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The relationships of social capital to downtown and retailer performance: do tourist towns differ from nontourist towns?

Research output: Contribution to Journal/MagazineJournal articlepeer-review

<mark>Journal publication date</mark>10/2011
<mark>Journal</mark>Tourism Analysis
Issue number5
Number of pages14
Pages (from-to)557-570
Publication StatusPublished
<mark>Original language</mark>English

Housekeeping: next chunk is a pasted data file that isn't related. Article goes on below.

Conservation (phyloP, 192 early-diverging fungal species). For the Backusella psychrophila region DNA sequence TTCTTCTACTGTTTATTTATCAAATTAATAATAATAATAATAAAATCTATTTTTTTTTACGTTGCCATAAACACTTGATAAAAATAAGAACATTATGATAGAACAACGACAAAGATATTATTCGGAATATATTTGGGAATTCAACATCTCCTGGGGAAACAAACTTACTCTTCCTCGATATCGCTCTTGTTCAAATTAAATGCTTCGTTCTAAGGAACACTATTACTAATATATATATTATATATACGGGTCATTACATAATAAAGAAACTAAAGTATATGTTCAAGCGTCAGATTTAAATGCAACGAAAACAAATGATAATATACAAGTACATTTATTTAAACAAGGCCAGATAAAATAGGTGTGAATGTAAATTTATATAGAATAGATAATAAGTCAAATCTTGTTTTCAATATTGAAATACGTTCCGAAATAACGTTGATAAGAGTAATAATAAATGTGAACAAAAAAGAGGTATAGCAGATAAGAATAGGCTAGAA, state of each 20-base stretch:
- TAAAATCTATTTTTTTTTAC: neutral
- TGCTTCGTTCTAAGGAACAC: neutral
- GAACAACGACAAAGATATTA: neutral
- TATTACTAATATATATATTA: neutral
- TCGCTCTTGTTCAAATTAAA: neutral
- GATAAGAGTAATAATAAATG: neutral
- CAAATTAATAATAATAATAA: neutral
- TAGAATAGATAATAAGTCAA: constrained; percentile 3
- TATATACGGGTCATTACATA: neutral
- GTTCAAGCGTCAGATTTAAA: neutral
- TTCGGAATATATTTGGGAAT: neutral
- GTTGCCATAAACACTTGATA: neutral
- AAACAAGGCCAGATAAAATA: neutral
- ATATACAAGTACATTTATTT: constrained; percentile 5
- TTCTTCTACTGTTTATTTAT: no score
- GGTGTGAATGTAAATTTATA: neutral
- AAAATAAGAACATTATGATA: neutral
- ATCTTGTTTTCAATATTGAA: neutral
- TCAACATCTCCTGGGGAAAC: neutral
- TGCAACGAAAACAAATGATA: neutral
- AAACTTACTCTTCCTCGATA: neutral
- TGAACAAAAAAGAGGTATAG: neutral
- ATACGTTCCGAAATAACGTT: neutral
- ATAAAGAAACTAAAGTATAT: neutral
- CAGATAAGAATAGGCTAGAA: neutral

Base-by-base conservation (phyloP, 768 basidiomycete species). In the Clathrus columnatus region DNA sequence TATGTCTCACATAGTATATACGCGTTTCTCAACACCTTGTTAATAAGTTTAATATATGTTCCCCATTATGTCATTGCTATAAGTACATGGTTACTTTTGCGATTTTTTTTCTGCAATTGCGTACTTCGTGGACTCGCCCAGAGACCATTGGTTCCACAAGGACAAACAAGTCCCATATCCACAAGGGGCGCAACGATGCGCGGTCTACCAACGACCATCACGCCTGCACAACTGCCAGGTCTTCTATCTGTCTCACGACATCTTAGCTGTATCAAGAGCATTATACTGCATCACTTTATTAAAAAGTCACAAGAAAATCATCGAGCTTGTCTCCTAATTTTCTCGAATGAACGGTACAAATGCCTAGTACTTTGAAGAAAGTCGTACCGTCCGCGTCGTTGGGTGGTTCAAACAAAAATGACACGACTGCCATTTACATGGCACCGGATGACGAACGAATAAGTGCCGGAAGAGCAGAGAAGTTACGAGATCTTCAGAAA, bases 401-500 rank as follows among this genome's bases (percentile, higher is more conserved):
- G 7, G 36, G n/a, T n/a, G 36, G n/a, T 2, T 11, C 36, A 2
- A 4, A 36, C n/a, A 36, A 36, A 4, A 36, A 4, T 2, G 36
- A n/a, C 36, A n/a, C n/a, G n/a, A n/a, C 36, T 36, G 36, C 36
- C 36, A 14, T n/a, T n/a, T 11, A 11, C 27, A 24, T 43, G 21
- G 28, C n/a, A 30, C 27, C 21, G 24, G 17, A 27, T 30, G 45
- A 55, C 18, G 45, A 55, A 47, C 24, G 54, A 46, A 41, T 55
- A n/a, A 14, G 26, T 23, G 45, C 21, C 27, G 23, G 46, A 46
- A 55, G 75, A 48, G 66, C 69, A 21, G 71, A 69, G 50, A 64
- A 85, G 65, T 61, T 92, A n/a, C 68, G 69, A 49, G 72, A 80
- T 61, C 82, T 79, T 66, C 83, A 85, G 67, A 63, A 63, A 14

“A hundred friends are worth more than a hundred rubles“ (Russian proverb). This research focuses on small retail businesses in nonurban, downtown areas of tourist destinations. These retailers, as well as the downtown in which they are located, have access to two intangible resources: local (social) capital between retailers and consumers and social network ties among retailers. Social capital and social network theory provide a theoretical foundation. The research first assesses the direct effects of these two independent constructs on downtown versus small retailer performance. Second, the authors argue that downtown performance impacts small retailer performance, making downtown performance a partial mediator. The impact of local capital and social ties on small retailer performance is thus hypothesized to be both direct and indirect, through downtown performance; this enables effects decomposition. Third, the authors explore whether the hypothesized relationships hold equally in tourist versus nontourist towns: are the strengths of the betas (i.e., the slopes) the same, given that tourist towns are more likely to be marketed? the results show that social ties impact downtown performance, which in turn impacts firm performance, but the strengths of paths are not the same across tourist versus nontourist towns. Implications for tourism professionals are offered.